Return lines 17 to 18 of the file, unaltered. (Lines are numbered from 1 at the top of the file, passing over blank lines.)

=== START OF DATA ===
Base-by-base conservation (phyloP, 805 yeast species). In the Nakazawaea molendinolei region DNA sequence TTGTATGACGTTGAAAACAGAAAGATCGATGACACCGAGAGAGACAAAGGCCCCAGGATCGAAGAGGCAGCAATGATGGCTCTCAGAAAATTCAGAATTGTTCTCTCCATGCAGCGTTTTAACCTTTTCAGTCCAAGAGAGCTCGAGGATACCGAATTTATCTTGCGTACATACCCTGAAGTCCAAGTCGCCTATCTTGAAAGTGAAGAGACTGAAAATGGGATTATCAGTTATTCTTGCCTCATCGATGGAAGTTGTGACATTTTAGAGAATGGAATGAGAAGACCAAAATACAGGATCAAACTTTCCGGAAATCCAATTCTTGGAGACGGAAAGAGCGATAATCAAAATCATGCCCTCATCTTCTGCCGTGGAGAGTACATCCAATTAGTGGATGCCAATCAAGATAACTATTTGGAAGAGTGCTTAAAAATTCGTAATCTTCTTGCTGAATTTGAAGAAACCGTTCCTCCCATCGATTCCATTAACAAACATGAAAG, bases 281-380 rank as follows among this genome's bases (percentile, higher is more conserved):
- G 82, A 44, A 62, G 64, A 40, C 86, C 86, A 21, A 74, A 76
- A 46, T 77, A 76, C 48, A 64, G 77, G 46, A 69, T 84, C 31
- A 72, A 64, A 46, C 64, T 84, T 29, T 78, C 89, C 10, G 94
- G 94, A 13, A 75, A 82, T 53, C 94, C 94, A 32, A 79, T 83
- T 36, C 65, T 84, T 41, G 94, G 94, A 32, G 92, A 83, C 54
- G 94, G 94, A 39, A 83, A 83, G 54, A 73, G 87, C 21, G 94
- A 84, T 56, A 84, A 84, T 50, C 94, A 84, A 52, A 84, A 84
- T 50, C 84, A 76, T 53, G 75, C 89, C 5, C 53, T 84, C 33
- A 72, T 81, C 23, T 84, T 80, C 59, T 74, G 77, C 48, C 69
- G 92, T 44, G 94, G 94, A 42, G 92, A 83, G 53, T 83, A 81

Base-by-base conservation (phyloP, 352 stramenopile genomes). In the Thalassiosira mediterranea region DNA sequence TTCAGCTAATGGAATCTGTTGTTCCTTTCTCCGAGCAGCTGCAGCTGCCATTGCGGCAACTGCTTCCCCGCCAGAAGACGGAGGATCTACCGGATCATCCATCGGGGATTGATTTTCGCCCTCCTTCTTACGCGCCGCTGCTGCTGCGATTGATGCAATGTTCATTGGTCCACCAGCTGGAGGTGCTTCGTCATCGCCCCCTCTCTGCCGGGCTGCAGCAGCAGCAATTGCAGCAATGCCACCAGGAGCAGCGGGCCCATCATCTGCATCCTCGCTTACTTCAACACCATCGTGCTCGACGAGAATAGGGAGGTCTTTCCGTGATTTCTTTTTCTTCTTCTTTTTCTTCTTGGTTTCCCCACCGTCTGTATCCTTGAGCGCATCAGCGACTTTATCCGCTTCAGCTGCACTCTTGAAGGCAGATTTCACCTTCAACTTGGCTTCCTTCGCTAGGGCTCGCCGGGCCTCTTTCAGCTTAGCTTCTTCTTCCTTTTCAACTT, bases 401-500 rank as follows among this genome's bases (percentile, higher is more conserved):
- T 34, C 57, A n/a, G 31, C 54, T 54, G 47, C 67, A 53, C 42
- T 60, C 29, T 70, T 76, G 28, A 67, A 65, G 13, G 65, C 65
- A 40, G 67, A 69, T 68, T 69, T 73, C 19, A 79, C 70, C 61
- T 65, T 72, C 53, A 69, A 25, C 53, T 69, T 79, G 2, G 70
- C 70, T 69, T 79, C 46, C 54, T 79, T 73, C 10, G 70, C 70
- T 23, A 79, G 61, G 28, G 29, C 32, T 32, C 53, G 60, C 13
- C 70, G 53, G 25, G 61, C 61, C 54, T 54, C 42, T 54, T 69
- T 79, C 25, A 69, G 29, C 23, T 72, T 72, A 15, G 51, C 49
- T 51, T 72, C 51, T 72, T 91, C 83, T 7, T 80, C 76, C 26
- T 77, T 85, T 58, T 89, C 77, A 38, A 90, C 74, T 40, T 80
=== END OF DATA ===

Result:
- C 70, T 69, T 79, C 46, C 54, T 79, T 73, C 10, G 70, C 70
- T 23, A 79, G 61, G 28, G 29, C 32, T 32, C 53, G 60, C 13